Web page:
Consistent, composed and demonstrating textbook form, Cypriot discus thrower Apostolos Parellis relished his best season to date in 2018.

Competing for the small Mediterranean island nation of Cyprus, Parellis, a two-time Olympian, won Mediterranean Games gold and Commonwealth Games bronze and led the European Championships after two rounds with a season-best throw of 63.62m. He eventually finished eighth at the Berlin event.

The 33-year-old, who has been the national record-holder for Cyprus in discus since 2007, is certainly proud to represent his country while battling competitors from larger, better-funded sporting powers. The veteran athlete concedes that there are various hurdles and challenges involved with competing for a smaller National Olympic Committee (NOC), but none of these can’t be overcome.

Funding for Parellis and his elite-level compatriots comes from the Cyprus Sports Organisation (CSO), the highest sports authority in the country. Furthermore, the Cyprus NOC assists athletes through Olympic Solidarity programmes and other grants from the IOC and the European Olympic Committees.

Parellis excelled at the Olympic Games Rio 2016, uncorking a throw of 63.72m, to become the first Cypriot to achieve a top-eight result in an Olympic athletics final in 46 years. His Olympic performance elevated him to the “Olympian Winners Category”, the highest tier of funding offered by the CSO. Over a four-year cycle, Parellis receives EUR 2,750 per month and an annual fee of EUR 12,000 for preparation and training. An additional EUR 400 per month is allocated for coaching, while he also benefits from four personal sponsors.

Here, Parellis discusses the benefits and challenges of competing for a smaller NOC…

Putting Cyprus on the world athletics map
Participating for such a small country like Cyprus, with a population of only 800,000, has benefits and challenges, but I am so proud to compete at such a high level for my country. Also, as we are not many athletes on this international level, the government has decided to support us to the maximum by employing us to the end of our athletic careers. 

Financial support
Since our achievements at Rio 2016, things have changed for us as a country. More and more people have started recognising and supporting us. I am satisfied with the support of the CSO, and I will try my best to maintain this high level. Our National Federation is also supporting by providing the appropriate medical treatment, physiotherapy and any other relevant treatment requested by athletes. Moreover, the federation is giving an amount for training in other countries depending on the level of the athlete.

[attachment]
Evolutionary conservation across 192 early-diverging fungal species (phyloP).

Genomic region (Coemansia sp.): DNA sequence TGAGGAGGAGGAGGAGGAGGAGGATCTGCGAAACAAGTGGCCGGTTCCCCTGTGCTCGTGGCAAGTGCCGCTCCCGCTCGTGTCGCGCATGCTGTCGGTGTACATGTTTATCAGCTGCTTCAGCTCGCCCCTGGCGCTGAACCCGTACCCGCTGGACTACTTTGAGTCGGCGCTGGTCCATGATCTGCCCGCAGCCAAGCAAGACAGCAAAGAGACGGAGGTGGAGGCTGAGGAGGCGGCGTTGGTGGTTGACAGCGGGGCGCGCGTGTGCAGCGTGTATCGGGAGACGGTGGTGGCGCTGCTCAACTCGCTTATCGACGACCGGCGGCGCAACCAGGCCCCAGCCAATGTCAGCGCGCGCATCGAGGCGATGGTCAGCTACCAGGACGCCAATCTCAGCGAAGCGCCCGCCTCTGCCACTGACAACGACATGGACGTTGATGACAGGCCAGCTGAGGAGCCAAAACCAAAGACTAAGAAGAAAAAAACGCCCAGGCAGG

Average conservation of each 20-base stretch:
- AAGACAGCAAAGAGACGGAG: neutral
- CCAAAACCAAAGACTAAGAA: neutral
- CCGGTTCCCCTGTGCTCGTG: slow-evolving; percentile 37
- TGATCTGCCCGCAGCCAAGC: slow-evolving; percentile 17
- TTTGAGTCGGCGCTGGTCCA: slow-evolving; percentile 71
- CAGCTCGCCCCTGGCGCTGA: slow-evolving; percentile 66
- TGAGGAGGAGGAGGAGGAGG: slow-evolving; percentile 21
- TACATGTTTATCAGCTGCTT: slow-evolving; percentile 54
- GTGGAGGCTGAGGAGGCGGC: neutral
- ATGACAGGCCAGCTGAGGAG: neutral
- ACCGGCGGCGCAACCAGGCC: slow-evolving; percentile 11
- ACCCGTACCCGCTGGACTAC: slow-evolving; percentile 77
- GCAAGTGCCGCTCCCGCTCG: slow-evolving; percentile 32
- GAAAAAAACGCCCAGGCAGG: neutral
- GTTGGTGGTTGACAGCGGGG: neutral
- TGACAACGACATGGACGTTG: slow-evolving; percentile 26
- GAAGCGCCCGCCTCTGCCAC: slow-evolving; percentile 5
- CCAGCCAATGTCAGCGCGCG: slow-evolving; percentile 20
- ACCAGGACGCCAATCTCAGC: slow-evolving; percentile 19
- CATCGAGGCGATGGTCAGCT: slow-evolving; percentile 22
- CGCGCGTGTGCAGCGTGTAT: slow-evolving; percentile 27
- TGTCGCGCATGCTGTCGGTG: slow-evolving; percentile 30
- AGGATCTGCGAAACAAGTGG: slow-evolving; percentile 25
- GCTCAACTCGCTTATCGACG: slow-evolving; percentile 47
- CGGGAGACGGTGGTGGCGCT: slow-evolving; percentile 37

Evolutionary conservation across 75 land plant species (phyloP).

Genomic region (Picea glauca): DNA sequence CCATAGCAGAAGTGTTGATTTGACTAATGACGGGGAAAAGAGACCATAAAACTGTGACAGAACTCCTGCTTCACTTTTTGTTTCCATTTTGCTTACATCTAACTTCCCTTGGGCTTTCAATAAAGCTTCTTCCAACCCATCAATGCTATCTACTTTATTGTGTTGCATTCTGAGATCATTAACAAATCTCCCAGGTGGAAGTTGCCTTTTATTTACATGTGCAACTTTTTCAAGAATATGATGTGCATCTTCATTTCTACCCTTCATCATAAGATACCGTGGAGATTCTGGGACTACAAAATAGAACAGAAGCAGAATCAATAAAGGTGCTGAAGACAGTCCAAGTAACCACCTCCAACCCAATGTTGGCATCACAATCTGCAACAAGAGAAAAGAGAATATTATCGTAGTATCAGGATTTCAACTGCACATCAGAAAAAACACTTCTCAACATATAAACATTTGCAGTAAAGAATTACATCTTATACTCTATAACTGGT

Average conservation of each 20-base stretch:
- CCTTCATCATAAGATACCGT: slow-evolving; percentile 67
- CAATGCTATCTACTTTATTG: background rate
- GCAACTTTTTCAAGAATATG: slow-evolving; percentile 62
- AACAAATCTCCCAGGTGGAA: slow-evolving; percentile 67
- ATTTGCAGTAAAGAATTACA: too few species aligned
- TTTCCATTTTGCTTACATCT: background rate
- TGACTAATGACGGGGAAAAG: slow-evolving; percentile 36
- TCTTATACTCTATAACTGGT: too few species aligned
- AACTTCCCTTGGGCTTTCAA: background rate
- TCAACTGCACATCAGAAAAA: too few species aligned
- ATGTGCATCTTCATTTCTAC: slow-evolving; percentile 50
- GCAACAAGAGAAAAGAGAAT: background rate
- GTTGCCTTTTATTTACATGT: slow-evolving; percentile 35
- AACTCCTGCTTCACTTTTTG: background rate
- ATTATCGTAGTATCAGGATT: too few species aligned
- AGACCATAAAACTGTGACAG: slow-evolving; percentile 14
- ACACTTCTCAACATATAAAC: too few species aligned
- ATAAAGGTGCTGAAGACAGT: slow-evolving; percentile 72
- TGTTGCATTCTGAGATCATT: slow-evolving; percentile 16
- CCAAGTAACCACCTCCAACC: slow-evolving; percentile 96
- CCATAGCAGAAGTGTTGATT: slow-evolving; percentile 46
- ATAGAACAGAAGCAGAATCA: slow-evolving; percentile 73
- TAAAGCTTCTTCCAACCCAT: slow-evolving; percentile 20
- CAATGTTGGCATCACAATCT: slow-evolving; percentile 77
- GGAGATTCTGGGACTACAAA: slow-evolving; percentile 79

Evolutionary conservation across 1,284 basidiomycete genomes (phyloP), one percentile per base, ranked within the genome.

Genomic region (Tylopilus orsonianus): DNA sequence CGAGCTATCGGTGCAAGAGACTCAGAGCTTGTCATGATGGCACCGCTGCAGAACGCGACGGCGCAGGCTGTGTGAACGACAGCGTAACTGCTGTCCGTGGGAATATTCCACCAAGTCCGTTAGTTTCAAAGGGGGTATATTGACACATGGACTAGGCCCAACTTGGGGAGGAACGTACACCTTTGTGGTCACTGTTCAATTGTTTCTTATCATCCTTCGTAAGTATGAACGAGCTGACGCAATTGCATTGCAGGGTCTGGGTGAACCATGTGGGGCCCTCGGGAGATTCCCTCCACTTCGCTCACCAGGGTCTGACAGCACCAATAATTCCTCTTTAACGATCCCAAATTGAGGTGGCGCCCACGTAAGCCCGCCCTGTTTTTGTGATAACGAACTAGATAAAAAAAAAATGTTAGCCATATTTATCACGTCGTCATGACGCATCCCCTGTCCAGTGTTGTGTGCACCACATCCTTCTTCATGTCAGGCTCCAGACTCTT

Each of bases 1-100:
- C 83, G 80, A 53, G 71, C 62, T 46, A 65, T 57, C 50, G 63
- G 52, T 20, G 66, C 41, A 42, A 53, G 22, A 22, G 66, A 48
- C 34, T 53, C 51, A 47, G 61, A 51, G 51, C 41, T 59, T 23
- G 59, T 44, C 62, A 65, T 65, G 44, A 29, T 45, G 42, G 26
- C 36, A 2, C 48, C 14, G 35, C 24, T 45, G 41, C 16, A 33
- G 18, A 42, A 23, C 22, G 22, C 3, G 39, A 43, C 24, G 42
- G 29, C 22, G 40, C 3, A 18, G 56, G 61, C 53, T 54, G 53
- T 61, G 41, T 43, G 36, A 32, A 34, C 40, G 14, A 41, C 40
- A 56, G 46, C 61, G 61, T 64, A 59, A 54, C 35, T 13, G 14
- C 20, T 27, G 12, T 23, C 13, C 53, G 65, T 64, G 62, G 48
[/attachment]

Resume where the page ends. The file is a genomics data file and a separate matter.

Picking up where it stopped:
Benefits and opportunities

Another benefit of being an athlete from a small country like Cyprus is that I was able to study for free and received my bachelor’s degree in mechanical engineering. This allowed me the opportunity to work at the beginning of my career and earn some additional money. After I won a bronze medal in 2007 at the U23 European Championships in Debrecen (Hungary), things changed and I entered discus professionally. This no longer allowed time for an extra job.

Heightened expectations

From the beginning of this year, I set goals to win the two medals in the Mediterranean and Commonwealth Games, and of course to be in the finals for the European Championships. I am very happy that I accomplished all of them. Tokyo 2020 will be my third Olympic participation. I started with London 2012, going there just for the experience. Then in Rio 2016, I finished in eighth place. Now, for 2020 the sky is the limit, and I hope I will achieve the best possible result. For sure, I promise to work very hard and continue the sacrifices that I am making now.

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